Air pollution mitigation during the global energy transition towards 100% renewable energy systems by 2050
Galimova, Tansu (2020)
School of Engineering Science, Tuotantotalous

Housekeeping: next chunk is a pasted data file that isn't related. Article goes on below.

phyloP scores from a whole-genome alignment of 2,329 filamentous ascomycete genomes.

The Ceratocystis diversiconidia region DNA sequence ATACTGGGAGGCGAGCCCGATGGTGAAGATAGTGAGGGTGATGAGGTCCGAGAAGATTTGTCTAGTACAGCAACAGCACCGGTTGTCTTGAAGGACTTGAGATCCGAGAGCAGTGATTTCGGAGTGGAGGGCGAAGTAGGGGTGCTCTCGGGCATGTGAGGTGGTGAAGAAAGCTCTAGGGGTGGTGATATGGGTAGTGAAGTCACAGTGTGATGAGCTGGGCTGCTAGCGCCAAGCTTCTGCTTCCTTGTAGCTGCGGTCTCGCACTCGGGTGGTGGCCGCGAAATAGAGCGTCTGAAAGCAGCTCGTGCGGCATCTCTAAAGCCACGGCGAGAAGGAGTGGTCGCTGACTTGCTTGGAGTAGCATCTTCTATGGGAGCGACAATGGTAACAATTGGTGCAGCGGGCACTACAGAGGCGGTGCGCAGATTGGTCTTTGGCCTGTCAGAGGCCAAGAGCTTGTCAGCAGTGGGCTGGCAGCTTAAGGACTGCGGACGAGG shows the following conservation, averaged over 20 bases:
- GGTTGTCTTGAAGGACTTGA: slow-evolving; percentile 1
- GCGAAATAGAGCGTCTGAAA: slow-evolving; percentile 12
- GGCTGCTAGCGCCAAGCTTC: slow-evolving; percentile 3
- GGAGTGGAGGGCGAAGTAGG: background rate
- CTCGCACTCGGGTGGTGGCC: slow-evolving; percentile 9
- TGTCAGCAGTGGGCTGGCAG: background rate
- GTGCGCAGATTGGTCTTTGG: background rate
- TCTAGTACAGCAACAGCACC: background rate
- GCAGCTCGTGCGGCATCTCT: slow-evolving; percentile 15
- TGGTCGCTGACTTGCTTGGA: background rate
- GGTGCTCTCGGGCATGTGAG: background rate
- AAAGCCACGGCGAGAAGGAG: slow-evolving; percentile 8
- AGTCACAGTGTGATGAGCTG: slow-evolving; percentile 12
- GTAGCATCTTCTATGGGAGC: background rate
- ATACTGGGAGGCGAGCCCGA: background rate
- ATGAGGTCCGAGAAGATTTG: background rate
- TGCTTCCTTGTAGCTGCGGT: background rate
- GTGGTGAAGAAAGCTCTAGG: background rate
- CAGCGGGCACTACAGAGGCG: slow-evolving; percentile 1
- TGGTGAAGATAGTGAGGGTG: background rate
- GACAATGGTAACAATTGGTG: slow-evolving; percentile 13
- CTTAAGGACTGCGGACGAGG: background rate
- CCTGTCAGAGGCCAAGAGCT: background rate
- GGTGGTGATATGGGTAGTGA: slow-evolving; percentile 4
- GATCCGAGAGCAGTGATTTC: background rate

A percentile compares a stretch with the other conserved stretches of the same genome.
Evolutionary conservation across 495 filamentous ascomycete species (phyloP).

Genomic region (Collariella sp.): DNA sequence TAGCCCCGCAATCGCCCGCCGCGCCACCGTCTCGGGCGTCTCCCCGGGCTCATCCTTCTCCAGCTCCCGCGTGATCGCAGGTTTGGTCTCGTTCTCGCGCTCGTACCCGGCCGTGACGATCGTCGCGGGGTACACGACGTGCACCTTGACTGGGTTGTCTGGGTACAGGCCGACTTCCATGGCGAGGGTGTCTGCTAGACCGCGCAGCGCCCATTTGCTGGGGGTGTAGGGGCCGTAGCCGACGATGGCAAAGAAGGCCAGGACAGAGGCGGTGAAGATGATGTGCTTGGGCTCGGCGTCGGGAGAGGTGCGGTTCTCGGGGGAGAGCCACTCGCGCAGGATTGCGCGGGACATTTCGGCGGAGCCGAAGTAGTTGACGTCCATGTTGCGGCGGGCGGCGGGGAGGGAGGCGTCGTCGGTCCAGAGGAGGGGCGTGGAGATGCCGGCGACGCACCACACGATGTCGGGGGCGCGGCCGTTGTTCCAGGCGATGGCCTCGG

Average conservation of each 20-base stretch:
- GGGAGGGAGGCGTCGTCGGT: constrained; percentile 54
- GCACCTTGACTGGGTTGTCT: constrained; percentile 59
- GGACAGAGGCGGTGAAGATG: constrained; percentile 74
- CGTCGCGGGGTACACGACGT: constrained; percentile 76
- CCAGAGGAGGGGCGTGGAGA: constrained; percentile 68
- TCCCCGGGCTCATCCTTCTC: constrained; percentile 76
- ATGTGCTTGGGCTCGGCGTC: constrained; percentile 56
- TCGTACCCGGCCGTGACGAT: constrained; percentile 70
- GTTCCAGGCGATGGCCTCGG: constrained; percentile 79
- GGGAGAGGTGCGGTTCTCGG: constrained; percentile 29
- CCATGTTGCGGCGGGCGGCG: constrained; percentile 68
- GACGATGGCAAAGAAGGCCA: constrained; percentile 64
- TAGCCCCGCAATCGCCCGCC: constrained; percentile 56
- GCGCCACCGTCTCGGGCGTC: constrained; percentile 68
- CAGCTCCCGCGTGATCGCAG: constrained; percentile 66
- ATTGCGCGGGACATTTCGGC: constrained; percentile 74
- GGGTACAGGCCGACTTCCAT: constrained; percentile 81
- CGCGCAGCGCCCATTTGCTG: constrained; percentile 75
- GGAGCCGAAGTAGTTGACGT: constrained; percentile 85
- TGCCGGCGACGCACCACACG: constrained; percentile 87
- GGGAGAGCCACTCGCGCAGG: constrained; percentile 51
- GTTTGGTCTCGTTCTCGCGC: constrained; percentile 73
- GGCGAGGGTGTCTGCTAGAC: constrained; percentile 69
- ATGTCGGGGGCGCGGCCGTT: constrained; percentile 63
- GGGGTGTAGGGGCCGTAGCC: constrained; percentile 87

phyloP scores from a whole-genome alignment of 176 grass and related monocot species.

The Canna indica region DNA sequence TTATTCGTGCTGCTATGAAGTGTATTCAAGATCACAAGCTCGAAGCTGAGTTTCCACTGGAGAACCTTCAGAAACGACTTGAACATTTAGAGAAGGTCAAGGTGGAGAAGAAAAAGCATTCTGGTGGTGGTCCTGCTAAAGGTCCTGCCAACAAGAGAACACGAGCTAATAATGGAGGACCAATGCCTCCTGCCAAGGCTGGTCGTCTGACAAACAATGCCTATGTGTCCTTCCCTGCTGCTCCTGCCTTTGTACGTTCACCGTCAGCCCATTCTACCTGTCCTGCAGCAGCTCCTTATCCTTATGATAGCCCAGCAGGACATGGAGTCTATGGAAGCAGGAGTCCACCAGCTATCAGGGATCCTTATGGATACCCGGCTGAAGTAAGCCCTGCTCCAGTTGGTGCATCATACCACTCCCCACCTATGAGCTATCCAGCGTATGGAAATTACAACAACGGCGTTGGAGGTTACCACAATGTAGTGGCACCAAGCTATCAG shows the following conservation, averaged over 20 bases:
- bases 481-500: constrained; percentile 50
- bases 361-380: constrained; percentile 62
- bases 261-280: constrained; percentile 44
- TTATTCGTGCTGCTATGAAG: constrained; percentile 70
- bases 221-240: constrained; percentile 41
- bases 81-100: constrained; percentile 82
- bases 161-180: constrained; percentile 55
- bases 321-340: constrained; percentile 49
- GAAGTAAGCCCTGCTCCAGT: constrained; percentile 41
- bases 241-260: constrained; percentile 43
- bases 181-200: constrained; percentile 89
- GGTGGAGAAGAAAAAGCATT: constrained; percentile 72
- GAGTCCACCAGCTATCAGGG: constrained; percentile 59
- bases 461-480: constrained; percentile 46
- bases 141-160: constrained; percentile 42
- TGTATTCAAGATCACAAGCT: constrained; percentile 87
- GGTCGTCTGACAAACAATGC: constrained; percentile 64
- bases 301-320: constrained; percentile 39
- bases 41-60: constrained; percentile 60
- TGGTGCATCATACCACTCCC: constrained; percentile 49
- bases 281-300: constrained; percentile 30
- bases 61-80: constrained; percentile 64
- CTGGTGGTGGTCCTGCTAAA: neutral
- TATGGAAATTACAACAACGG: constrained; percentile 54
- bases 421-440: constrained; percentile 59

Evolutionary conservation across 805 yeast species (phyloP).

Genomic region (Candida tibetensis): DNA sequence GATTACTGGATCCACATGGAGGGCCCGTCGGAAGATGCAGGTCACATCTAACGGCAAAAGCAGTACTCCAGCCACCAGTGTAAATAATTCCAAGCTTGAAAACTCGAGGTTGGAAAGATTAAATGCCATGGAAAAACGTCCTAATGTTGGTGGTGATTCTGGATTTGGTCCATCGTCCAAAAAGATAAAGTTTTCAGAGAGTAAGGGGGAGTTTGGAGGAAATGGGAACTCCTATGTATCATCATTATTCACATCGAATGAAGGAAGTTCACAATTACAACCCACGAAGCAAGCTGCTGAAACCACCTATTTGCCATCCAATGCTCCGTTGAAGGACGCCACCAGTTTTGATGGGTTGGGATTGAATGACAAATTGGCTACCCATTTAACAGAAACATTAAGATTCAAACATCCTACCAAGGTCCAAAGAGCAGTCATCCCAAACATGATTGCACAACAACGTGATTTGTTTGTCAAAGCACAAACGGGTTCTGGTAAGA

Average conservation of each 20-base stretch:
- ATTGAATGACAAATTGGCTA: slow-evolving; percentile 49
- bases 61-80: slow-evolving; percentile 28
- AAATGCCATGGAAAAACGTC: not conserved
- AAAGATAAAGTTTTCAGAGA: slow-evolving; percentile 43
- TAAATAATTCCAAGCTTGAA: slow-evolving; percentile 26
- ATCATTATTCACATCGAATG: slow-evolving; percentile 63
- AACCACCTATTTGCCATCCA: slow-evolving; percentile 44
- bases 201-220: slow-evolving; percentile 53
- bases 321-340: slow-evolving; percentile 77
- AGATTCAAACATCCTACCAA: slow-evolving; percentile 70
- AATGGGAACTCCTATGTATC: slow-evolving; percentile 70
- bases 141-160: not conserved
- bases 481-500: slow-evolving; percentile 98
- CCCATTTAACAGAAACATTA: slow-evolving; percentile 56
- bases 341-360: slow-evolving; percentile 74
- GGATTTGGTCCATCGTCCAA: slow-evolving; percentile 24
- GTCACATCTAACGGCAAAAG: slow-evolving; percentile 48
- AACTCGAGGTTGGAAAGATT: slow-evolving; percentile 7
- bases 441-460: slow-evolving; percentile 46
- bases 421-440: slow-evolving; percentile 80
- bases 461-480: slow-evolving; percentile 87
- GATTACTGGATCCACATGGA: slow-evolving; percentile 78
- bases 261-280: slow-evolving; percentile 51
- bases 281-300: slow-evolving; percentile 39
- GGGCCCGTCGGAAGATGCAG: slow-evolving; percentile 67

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Air pollution induced by energy use is linked to causing and aggravating cardiovascular diseases, strokes, acute respiratory diseases and cancer. Particulate matter emanating from combustion processes including traditional biomass poses substantial threat to people’s health across the world. The growing use of pollutant emitting fuels exposes already vulnerable populations to even more toxic levels of pollution, predominantly in urban centres around the world. The World Health Organisation estimates that around 9 out of 10 people breath polluted air and around 7 million premature deaths occur every year as a result of exposure to dirty air. The growth of renewables for power generation has proved to bring about the benefits of cleaner air in regions and countries that have high shares of renewable energy installations. This research aims to explore the development of NOx, SOx, PM2.5, and PM10 emissions, which form the major air pollutants in a global energy transition scenario towards 100% renewable energy. Total emissions are projected to drop by almost 92% in 2050 compared to 2015, with annual premature deaths dropping by about 97% from 5.2 million deaths in 2015 to 150 thousand deaths by 2050, and annual costs of damage are drastically reduced by 88.5% from about 4600 b€ in 2015 to 529 b€ by 2050. Defossilisation and shift to renewable forms of energy enables massive decline in GHG emissions as well as emissions of air pollutants that are directly harmful to human health.